Stella’s parents were outstanding partners because they were open to all our queries about their daughter. Figuring out how to best help Stella was a breeze because of her parents’ initiative and dedication to giving her the best life possible. Talking to them about how to better facilitate Stella’s interaction with her peers or how to navigate power struggles with her was easy for us, because they were also transparent about their struggles at home. They would keep lines open for our comments and questions and would also forward them to Stella’s team of therapists, which then made creating the necessary and appropriate adjustments and accommodations a lot easier.
I have seen Stella grow from quietly reading books to co-narrating an entire short skit during our 2018 Christmas Program. Though I was only her teacher for a year, I still kept in touch with her teachers from this past school year about how much she has progressed while in our school’s care. Now, she is on her way to 1st grade in a prestigious private school equipped with facilities and a program that can accommodate her needs and allow her to flourish just like any other kid.
Making room at the table
It warms my heart seeing posts about people with autism working in malls and fastfood chains, finishing college, and even making headlines as lawyers and singers. News like this gives me hope that my students can excel regardless of their perceived 'disabilities,' because they are capable of becoming amazing individuals. The challenge for our society now is to make this the norm.
Growing up, I’d hear old schoolmates and even elders carelessly call someone 'autistic' as if it was a dagger to the heart. In media and television, you would see world leaders and public figures make fun of not just people with autism but people of different abilities. As a teacher, my heart hurts as much as my blood boils each time I see comments and videos of people on the autism spectrum being made fun of. If we are to make the world more inclusive, then we need to start educating each other on how to better accommodate the needs of people with autism.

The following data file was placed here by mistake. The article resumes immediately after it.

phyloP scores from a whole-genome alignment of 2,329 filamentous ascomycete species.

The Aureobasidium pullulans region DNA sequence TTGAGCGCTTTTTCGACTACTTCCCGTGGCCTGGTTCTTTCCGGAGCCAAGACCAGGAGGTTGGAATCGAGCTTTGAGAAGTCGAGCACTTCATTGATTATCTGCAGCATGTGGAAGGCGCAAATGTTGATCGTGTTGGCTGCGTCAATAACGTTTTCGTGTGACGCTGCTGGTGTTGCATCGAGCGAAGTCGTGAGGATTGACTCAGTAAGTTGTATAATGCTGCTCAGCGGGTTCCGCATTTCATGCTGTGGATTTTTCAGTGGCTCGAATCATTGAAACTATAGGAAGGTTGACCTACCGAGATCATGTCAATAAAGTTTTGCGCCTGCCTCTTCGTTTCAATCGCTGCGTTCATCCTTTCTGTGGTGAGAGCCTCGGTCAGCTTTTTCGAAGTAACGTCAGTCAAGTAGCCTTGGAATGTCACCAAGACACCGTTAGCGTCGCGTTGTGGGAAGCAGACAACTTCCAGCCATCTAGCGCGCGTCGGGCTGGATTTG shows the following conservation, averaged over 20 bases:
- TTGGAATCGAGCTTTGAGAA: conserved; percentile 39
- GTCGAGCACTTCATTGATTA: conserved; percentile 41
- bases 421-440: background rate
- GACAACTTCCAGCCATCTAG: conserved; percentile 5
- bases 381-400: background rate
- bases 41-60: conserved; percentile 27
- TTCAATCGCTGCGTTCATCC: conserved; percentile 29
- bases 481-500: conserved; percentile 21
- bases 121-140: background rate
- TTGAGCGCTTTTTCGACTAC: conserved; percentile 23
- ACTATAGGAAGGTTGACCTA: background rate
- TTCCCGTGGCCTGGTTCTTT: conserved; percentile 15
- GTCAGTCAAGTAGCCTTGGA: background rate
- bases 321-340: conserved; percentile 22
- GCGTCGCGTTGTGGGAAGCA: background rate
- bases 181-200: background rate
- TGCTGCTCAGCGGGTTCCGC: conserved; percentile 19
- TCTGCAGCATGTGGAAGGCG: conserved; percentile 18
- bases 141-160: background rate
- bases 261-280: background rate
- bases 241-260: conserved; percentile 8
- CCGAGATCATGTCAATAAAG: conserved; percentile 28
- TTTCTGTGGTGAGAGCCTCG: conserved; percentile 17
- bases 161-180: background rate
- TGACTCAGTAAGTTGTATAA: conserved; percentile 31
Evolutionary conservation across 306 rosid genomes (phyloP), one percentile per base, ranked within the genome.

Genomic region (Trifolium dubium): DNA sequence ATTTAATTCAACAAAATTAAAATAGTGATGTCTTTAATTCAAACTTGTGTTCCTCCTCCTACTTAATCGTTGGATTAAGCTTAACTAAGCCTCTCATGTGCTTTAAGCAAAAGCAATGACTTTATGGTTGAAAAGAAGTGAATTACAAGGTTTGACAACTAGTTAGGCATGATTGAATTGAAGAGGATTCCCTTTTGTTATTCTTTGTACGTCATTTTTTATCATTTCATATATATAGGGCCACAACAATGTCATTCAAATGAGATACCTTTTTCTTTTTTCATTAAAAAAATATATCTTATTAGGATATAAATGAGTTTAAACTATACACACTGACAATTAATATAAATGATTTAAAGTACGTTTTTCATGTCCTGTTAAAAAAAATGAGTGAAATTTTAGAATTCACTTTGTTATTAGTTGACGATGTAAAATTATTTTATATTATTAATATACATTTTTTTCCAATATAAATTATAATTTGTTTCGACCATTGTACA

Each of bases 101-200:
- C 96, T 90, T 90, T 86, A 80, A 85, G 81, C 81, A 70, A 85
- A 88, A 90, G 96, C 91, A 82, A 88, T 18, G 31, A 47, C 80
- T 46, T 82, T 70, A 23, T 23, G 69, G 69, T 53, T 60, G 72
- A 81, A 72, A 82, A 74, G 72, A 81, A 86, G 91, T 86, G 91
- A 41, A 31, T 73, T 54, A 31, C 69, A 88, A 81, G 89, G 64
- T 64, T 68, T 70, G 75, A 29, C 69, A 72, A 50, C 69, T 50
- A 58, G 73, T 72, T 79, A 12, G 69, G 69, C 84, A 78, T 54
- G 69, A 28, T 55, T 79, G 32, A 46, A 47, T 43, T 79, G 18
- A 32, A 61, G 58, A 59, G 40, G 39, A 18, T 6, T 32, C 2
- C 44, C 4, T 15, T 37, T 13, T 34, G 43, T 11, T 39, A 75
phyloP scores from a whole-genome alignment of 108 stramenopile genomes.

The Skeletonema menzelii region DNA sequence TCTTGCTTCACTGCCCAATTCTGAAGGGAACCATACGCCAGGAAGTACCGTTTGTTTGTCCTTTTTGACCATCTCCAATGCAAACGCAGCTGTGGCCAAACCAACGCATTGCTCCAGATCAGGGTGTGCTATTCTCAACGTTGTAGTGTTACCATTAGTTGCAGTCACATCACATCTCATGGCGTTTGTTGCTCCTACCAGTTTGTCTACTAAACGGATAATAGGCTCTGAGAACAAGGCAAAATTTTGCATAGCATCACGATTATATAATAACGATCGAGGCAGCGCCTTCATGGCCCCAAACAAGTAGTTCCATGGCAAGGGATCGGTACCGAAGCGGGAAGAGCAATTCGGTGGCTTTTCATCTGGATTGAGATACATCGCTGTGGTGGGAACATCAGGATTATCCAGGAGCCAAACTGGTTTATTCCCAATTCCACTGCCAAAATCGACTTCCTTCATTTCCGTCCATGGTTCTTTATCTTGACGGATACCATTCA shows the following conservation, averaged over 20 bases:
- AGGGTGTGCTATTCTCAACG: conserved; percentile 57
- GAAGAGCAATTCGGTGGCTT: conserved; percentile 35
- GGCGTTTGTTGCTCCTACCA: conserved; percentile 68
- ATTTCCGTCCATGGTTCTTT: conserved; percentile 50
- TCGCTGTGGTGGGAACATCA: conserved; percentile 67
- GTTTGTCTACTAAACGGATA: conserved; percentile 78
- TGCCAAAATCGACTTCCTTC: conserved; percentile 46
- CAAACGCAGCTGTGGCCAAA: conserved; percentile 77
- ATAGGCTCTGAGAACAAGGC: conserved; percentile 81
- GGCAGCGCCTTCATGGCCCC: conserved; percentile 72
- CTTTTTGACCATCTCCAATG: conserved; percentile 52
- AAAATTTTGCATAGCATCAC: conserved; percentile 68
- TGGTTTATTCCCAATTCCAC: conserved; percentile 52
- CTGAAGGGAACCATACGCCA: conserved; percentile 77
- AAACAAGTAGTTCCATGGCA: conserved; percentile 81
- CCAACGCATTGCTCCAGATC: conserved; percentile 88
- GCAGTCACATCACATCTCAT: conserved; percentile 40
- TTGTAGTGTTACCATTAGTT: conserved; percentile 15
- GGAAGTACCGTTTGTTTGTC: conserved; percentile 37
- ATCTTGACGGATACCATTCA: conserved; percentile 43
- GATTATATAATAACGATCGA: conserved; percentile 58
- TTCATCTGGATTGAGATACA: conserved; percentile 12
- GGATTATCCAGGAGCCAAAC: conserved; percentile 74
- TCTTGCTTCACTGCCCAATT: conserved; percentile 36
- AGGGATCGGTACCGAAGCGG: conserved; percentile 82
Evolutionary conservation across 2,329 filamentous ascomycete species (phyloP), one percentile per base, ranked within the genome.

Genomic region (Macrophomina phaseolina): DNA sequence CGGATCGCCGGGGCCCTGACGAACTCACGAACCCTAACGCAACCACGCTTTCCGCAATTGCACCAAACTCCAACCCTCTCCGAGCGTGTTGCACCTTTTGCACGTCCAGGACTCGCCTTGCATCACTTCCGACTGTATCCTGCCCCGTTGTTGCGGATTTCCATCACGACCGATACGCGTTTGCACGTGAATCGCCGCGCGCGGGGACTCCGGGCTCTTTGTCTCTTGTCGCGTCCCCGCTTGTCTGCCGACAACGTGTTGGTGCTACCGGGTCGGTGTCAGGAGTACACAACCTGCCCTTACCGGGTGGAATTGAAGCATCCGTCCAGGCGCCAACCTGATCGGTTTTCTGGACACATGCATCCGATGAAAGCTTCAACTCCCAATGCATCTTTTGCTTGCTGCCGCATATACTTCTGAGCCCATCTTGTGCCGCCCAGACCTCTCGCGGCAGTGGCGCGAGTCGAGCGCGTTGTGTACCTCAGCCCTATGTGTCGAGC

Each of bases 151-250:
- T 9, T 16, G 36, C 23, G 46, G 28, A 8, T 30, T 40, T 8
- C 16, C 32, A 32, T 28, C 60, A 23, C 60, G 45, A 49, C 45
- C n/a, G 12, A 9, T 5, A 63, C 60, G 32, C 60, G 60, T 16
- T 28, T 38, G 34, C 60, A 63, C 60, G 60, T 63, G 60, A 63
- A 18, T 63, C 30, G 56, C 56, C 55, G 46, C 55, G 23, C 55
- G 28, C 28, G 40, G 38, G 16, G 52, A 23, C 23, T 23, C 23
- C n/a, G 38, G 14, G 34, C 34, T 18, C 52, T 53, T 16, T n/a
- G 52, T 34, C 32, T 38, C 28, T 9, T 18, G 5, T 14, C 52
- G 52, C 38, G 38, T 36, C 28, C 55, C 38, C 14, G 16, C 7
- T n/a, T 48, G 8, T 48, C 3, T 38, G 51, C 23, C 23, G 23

All across the country, there could be a child with autism that needs help, but has little to no means to access it. We should continue to strive for the inclusion not only of people with autism, but people with all sorts of abilities through research and policy-making. I know for certain that the time will come when people with autism will become well-represented in different professions as well as in mainstream media. We must strive to make people of all abilities a normal part of our day-to-day lives, and contributing to its fruition is all the thanks I need. – Rappler.com
Jolo Lagman teaches in a private preschool in Makati, where he has been for 4 years. He is also pursuing his Masters in Early Childhood Education at De La Salle University. When he’s not busy molding the minds and character of his students, he makes time to play video games, read, and watch cooking videos.